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Personal Safety – Mindset, Part 1: Awareness

tiger above green grass during day time

The concept of personal safety is nothing new, it dates back to when we humans dwelled in caves in the cradle of civilization.  When a sabre-toothed tiger came poking around your cave looking for a tasty morsel, you had better have a working knowledge of personal safety or you would be the dish of choice on the menu at “The Hungry Tiger Café.”


Flash forward to today, fortunately, there are no saber-toothed tigers scoping us out so the possibility that we could become what’s for dinner to a hungry feline is pretty slim.  But there are definite threats to our personal safety and well being in the world.  Whether you work in a large office building and the threat of an active killer is possible or you are a lineman precariously suspended in mid-air and messing around with enough voltage to turn yourself into a human sized sparkler, everyone deals with threats to their safety.

Regardless of the nature of the threat, your ability to avoid, divert or defeat the threat relies on mindset.  “So, what is mindset?” Excellent question!  Simply stated, mindset is a set of attitudes you have.  In the next several posts, I will specifically address the personal safety mindset.  A bit of a disclaimer, this will not be an exhaustive list but it is intended be used as a springboard for you to assimilate these attitudes into your daily life.

#1 Be Aware.  Awareness of ones self and the world around you are very easily sacrificed in our high speed, device using and narrowly focused minds.  With stress filled jobs, densely packed social calendars and our modern “conveniences” like cell phones, we tend to focus on the things that are big, flashy and in our faces, because quite simply put, there are so many things in the world around us competing for our attention that we have little time  to really observe and take in what is around us because we are sprinting through life with our minds bouncing from one thing to another.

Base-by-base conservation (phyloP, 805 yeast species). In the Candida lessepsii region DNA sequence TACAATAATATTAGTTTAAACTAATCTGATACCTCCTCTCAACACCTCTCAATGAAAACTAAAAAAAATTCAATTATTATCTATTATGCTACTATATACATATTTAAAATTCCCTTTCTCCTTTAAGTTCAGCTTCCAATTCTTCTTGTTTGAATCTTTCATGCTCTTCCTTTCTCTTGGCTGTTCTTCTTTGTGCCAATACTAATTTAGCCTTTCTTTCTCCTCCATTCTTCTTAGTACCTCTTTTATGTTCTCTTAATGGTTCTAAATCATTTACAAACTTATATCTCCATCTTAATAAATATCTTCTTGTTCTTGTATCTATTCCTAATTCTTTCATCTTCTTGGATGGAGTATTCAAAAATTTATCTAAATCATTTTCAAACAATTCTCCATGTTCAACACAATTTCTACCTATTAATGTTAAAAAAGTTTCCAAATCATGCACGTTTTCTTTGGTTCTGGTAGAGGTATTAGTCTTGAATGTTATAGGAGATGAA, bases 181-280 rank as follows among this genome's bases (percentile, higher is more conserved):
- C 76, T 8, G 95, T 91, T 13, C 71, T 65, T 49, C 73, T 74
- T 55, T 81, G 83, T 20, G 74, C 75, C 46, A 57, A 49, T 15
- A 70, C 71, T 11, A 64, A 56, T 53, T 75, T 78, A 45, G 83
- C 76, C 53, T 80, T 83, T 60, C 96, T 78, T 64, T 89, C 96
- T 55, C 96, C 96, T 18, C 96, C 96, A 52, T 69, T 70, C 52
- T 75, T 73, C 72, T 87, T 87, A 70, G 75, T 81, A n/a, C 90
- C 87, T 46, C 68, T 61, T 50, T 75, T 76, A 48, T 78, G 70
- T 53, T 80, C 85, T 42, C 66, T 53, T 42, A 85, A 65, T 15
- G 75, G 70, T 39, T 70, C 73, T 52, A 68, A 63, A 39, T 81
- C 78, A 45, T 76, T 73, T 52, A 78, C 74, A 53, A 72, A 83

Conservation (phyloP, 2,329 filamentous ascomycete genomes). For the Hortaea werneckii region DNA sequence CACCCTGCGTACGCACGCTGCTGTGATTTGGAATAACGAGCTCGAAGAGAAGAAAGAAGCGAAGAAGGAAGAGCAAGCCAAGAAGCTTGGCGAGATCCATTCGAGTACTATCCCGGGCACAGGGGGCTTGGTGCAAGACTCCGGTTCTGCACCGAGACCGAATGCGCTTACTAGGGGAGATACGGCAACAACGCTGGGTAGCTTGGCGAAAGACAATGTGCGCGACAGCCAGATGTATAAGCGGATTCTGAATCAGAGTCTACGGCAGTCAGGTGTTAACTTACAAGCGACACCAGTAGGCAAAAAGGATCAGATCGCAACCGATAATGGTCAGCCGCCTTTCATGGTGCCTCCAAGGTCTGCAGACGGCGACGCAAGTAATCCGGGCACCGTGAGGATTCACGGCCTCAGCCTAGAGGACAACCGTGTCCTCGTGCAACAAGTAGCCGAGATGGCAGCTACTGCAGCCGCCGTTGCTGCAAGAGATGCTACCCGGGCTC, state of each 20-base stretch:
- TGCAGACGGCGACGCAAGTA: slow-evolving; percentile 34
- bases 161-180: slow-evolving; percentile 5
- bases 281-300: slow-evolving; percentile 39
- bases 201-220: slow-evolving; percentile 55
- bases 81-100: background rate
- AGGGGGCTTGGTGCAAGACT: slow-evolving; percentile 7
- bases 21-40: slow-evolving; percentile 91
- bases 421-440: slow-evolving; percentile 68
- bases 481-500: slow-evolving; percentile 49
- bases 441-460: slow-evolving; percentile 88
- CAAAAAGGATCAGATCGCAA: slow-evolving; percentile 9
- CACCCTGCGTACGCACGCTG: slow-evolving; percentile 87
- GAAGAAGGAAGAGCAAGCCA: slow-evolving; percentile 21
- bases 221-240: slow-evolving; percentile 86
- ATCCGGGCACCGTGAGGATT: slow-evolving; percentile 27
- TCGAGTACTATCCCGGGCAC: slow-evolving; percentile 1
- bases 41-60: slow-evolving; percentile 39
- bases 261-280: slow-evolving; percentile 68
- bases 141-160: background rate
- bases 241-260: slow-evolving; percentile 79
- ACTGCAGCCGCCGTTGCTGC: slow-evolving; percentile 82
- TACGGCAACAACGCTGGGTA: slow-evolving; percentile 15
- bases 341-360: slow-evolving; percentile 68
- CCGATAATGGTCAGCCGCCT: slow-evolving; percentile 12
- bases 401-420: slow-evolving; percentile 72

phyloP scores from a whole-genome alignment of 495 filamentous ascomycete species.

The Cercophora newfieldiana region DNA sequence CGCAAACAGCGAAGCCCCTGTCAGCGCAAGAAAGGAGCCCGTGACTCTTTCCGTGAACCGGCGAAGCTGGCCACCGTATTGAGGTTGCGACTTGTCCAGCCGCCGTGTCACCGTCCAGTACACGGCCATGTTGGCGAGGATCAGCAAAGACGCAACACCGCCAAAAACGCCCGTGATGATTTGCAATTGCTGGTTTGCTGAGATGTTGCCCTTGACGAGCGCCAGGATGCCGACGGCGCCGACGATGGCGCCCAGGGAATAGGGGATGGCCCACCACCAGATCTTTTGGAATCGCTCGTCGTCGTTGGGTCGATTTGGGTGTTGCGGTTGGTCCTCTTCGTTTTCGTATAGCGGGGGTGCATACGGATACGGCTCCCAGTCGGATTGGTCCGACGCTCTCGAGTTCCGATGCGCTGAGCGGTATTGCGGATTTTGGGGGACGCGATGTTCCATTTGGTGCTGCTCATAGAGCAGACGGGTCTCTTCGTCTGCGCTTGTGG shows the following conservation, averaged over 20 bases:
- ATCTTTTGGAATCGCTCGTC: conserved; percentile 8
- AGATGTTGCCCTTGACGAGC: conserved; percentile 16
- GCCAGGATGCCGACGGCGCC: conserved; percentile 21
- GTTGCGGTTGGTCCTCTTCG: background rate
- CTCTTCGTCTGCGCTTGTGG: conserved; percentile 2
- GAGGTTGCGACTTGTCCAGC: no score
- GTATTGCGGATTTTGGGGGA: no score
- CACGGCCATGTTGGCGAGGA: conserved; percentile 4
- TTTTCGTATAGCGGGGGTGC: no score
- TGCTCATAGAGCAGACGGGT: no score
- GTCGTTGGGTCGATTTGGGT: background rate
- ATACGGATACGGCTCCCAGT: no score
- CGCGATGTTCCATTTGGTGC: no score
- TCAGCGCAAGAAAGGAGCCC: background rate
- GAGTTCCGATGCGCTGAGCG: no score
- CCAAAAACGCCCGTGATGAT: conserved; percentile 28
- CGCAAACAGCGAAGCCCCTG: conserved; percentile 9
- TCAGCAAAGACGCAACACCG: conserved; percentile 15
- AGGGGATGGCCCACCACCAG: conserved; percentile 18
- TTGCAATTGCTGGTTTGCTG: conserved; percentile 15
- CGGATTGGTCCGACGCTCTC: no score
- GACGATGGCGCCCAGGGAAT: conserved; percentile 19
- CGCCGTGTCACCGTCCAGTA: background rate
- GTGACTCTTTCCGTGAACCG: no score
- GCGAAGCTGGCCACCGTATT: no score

This great Zen story nicely describes awareness in a different way:


The Test

Tenno was a student of Zen; he had spent the last five years studying various aspects of the philosophy and had become knowledgeable in all of its nuances. Hardly a day went by that Tenno did not devote hours to his studies. Today, however, would be one of those rare days, today he would visit a well-known Zen master and take the test required for him to become a Zen teacher. He was feeling nervous as he traveled to the master’s house in the morning rain. Tenno did not know what the test would comprise, but he took comfort in the knowledge that he had studied well. With the help of his training, Tenno was able to clear his mind and by the time he had arrived at the Zen master’s home he felt ready for the exam. He approached the master’s house via a narrow walkway surrounded by flowers. When he reached the front door Tenno met the Zen master who, greeted him and welcomed him in and led Tenno into a quiet room where they both sat down. The test was about to start. “For your test,” the Zen master began “I have but a single question to ask.” “A single question?” thought Tenno, “I’ve studied for countless hours, I’ve come prepared to discuss any aspect of Zen in great detail, what could this question possibly be?” “When you approached my house, you walked along the walkway,” said the master “Yes” replied Tenno, a puzzled look on his face. “There were flower beds on each side of the walkway” continued the master, “Yes” repeated Tenno even more confused, “There was an umbrella in one of the flower beds” said the Zen master finally, “Which side was it on, the left side or the right?” Tenno not having noticed the umbrella on his way in realized at that instant that he had failed the test. He stood up, bowed respectfully to the master and returned to his home to study for another five years.